It’s fascinating the way one passage in the Bible refers to another. For example, God encouraged Joshua, Moses’ successor, to give attention to what Moses had written (Joshua 1:7-8).
Centuries later, King Josiah listened as Moses’ writings were read (2 Chronicles 34:14ff.). And Daniel consulted the book of Jeremiah (Daniel 9:2).
In response to Satan’s temptations Jesus cited three passages from Deuteronomy (Matthew 4:1-11). In visiting His hometown synagogue Jesus took the scroll and read from Isaiah where His ministry was prophesied by Isaiah some seven centuries before (Luke 4:16-21; see Luke 24:25-27, 44-47).
As an Ethiopian court official was returning home from Jerusalem, he was reading from Isaiah 53. God sent Philip the evangelist to meet up with him, “and beginning from this Scripture he preached Jesus to him” (Acts 8:26-35).
The Gospel of Matthew cites passage after passage from the Old Testament, as do Paul, Peter, and the author of Hebrews.
What’s especially interesting is that we also find references in the New Testament to other parts of the New Testament. Peter refers to the letters of Paul as Scripture (2 Peter 3:15-16).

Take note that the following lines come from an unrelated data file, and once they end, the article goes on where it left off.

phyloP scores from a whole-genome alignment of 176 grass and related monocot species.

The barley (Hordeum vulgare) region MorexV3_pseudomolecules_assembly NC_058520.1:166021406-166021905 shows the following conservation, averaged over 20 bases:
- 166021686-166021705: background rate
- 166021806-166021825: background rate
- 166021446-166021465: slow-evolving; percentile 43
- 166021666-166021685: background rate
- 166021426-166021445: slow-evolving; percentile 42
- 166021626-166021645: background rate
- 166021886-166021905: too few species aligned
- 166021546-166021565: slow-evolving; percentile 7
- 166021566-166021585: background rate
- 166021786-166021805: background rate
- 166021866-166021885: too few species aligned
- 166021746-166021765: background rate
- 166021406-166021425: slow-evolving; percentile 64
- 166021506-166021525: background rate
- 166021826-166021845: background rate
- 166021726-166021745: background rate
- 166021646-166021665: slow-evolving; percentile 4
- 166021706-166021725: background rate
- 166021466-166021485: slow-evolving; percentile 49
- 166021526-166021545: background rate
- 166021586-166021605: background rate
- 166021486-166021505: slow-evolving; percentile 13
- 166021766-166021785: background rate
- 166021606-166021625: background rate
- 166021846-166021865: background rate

In 1 Timothy 5:18 Paul is apparently quoting from both the Old Testament and a book in the New Testament (Deuteronomy 25:4; Matthew 10:10 or Luke 10:7) and refers to both as Scripture.
So what’s the point?
Why all this cross-referencing? God’s word, written over many centuries, is a mosaic. Each part contributes to the Big Picture. In His sovereign wisdom God was directing the whole process of revealing and preserving His word for us.
The Holy Spirit empowered the forty or so authors of the Bible to write what God intended (2 Timothy 3:16; 2 Peter 1:20-21). Therefore what we have is a unified whole and is God’s inspired word to us today.
If the Bible is simply a collection of human documents, then how can all this remarkable interconnectedness be explained?
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